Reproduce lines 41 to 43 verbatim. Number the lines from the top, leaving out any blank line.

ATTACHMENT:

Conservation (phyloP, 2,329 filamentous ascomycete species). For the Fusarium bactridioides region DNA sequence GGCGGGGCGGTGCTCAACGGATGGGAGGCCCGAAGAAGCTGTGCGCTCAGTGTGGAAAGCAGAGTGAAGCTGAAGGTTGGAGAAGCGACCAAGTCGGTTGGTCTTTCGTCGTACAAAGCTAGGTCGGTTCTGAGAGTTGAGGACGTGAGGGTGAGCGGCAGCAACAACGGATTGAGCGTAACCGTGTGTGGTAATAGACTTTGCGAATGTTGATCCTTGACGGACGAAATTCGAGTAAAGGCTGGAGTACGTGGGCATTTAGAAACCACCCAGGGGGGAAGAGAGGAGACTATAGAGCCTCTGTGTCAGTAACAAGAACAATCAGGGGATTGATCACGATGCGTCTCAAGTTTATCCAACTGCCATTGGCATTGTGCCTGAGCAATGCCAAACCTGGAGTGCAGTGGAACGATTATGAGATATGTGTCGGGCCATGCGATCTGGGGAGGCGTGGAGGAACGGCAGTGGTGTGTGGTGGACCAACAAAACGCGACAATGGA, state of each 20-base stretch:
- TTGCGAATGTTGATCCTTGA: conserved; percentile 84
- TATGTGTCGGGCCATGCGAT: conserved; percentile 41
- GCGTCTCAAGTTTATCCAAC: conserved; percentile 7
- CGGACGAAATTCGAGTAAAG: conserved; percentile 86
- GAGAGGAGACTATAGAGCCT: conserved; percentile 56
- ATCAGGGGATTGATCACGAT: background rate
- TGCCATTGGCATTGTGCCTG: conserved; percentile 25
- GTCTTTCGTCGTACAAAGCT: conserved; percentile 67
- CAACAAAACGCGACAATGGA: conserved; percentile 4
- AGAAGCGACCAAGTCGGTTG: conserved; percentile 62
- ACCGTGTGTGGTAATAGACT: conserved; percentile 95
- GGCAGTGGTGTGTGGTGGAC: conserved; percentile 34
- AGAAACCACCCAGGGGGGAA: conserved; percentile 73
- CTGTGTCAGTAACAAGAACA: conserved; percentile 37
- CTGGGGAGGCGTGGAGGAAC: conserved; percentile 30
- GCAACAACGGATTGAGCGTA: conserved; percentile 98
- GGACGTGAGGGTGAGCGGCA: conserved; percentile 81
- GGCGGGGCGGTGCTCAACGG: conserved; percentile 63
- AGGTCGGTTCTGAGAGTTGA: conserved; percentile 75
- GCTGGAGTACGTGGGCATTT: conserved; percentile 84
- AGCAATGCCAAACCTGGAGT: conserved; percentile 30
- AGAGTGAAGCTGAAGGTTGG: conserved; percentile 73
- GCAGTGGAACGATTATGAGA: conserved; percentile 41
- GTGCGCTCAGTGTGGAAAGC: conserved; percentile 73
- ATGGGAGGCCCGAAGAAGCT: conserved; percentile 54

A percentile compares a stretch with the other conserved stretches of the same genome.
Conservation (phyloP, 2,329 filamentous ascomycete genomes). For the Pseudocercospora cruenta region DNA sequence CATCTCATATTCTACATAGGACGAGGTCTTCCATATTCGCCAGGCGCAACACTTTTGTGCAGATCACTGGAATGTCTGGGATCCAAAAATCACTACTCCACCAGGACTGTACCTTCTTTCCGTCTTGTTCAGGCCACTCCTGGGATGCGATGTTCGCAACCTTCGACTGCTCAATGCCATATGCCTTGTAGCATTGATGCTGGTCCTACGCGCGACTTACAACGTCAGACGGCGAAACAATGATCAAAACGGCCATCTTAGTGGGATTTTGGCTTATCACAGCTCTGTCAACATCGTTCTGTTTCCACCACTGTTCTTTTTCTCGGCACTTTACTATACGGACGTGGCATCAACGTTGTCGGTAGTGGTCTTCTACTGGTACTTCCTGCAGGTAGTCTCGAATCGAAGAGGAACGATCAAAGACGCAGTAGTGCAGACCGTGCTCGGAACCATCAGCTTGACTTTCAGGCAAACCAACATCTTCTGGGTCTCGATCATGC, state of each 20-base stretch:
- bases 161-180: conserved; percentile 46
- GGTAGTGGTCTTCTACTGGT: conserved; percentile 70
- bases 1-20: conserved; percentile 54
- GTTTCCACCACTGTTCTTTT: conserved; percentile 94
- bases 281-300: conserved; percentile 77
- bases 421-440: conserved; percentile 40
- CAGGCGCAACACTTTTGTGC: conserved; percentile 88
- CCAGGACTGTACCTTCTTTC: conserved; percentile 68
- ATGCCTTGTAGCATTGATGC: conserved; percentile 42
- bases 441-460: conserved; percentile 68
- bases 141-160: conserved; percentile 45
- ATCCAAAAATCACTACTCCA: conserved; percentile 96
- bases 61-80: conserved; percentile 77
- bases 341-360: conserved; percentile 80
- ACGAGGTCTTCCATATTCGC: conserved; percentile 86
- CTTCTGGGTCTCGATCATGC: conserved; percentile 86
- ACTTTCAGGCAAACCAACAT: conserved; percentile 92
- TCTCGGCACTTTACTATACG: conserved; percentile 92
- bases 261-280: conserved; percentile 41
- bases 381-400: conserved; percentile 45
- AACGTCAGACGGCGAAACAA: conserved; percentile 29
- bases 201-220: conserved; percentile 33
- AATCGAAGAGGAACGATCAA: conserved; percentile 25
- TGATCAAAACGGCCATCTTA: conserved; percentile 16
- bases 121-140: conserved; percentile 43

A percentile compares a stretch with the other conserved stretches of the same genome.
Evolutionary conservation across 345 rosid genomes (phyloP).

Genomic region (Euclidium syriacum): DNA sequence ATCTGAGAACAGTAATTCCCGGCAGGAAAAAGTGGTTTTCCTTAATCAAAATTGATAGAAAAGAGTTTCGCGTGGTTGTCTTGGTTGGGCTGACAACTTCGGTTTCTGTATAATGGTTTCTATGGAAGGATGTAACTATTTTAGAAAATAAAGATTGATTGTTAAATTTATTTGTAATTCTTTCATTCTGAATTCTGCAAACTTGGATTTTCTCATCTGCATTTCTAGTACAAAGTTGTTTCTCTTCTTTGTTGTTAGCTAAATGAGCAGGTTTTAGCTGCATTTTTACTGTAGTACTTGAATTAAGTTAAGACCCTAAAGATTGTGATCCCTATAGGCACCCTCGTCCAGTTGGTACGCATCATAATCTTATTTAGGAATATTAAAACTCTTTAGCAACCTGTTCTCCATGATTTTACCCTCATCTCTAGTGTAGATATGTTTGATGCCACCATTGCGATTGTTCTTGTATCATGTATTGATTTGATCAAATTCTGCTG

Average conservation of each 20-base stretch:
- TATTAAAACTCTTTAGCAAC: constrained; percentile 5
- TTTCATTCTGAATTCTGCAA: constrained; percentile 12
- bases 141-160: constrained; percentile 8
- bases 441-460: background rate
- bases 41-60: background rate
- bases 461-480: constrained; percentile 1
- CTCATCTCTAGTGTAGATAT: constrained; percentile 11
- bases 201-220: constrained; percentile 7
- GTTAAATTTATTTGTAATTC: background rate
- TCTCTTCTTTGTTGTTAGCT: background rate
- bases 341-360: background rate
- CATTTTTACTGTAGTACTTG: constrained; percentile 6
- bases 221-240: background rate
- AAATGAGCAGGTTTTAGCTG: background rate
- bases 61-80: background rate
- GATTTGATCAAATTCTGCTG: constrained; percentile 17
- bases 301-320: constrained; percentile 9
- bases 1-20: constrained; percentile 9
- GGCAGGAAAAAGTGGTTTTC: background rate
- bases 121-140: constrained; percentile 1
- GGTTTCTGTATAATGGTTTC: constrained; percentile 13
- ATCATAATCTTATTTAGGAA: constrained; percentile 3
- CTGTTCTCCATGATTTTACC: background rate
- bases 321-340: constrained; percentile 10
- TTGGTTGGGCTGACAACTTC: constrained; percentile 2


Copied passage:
- bases 61-80: conserved; percentile 77
- bases 341-360: conserved; percentile 80
- ACGAGGTCTTCCATATTCGC: conserved; percentile 86